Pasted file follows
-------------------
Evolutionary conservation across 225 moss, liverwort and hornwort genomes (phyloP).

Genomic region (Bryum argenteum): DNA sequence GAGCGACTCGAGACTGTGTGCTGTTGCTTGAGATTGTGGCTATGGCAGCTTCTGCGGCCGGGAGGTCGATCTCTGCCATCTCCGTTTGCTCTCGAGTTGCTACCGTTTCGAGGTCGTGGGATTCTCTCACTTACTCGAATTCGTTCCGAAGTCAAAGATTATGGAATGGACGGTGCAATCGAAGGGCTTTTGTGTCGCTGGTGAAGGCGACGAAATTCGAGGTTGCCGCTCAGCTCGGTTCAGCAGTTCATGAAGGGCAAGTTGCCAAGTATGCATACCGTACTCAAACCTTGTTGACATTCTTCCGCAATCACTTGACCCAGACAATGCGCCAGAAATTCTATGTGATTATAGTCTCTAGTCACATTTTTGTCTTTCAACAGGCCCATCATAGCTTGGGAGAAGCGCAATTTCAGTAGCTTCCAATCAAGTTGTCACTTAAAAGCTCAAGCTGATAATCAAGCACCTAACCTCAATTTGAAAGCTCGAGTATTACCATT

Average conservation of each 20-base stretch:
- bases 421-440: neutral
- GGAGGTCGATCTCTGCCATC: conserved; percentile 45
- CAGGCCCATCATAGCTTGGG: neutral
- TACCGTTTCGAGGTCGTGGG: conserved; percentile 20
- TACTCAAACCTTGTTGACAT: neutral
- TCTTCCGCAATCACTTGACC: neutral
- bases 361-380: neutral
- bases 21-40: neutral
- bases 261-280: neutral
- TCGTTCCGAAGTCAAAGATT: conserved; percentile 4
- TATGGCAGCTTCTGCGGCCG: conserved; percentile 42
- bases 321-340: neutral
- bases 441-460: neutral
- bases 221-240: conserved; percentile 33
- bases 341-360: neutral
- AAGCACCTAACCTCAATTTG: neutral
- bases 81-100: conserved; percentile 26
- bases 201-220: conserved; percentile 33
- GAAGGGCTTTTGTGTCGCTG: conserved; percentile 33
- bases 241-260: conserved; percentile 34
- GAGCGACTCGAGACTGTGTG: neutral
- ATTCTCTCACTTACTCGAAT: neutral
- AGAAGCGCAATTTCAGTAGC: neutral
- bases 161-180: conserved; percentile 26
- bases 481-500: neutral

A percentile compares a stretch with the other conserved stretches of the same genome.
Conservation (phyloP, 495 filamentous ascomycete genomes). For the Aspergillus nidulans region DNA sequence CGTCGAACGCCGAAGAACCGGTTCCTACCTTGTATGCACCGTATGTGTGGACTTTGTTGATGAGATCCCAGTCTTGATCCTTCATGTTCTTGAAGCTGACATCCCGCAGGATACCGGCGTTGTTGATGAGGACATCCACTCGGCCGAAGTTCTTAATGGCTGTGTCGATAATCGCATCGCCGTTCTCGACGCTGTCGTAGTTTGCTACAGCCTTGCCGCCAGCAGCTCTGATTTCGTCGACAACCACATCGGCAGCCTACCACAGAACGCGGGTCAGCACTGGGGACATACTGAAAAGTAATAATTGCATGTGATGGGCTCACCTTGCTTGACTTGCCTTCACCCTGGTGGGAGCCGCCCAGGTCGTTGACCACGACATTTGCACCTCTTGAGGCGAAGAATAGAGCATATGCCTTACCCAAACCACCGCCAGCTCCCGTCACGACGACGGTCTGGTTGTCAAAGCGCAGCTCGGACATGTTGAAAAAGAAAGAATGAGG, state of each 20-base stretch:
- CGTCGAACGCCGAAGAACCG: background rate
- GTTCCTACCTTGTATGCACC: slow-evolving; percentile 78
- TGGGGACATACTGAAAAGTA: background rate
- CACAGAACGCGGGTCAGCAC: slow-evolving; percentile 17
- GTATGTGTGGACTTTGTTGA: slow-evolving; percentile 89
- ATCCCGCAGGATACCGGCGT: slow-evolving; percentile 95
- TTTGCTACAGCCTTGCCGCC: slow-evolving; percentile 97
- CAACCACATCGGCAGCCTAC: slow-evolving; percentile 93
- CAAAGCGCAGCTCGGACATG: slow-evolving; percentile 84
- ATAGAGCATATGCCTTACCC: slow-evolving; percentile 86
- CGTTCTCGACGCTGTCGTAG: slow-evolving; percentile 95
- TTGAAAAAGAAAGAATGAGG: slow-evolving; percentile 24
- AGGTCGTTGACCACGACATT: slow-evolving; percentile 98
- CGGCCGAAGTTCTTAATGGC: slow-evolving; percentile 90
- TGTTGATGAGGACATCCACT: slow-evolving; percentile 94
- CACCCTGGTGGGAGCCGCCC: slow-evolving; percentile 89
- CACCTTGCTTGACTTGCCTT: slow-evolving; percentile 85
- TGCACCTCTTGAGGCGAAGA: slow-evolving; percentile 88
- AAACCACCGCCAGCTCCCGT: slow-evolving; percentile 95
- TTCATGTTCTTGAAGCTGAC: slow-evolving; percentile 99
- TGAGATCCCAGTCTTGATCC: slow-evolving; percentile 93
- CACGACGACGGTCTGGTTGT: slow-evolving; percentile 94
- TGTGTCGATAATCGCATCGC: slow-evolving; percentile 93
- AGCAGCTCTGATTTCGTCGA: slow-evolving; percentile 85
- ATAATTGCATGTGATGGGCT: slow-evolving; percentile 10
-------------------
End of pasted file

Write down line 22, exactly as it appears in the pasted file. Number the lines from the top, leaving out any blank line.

- GAAGGGCTTTTGTGTCGCTG: conserved; percentile 33